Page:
There are worse ways to rot your brain than Kedi
Film | by Jorge Ignacio Castillo
RPL Film Theatre
The metropolis has risen and fallen a number of times, yet the cats endure.
Anyone who visits Istanbul will notice the large number of stray cats on the streets. These kitties are utterly comfortable with the city’s hustle and bustle, and they’re well cared for even despite being free-ranging felines.
Kedi (“cat” in Turkish) is a documentary that follows seven moggies (not specific breeds) as they go through their day. There’s Aslan, a black and white cat who keeps the rats at bay at a touristy restaurant; Duman, who only eats gourmand food; Sari, a hustler who won’t let her three kittens go hungry; Psikopat… you can figure that one out.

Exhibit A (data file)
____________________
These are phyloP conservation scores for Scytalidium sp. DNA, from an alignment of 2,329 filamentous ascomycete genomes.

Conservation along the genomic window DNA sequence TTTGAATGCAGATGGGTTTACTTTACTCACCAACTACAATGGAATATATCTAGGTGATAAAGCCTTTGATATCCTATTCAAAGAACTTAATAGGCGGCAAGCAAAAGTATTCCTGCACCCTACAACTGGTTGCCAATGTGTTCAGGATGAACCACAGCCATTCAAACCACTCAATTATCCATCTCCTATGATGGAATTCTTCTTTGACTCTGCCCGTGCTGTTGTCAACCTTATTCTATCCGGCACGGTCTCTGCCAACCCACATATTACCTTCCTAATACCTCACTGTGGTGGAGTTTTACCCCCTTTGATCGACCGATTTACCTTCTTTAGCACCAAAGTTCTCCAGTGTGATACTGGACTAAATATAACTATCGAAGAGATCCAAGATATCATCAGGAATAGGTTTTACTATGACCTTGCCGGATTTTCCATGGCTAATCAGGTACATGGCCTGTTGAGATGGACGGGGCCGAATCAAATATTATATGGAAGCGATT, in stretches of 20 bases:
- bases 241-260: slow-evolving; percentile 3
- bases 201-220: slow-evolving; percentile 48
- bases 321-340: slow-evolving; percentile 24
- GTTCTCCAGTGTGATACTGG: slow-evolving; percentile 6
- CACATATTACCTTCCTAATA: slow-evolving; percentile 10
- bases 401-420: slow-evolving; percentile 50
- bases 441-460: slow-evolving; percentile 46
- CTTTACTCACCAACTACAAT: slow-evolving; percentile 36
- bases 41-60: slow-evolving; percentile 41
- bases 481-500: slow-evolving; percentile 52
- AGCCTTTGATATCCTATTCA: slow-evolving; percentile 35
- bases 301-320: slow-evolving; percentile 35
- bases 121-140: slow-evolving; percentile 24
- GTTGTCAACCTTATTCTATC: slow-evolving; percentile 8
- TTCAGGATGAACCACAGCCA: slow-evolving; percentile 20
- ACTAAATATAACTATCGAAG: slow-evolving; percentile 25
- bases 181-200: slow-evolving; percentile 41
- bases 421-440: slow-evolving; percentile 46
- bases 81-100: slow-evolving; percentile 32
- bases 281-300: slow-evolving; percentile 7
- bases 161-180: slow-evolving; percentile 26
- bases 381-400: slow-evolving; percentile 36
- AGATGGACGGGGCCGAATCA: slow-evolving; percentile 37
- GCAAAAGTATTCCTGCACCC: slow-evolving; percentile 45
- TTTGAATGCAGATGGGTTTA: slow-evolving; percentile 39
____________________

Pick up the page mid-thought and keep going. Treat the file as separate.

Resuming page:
Director Ceyda Torum links each cat to the humans who project their emotional hang-ups onto them. From companionship to freedom, Istanbul dwellers sure appreciate the furry balls of indifference. Karma being a common belief, good will towards kitties is the standard.
Kedi pays lip service to some interesting ideas (dealing with cats makes easier to accept death) but doesn’t develop them. The film hints at the possibility that the growing number of skyscrapers my hurt the feline population, but doesn’t provide any data to support the thesis. The most stirring scene seems accidental: As one of the kitties is fed a gourmet dish, a girl panhandles in the background.
Luckily for Kedi, cats are eminently watchable creatures, no matter how many tedious platitudes we have to listen to. The pussies have distinct and compelling personalities and are cute as heck. It’s an entertaining way to spend an hour and 15 minutes. Just don’t expect much insight. ❧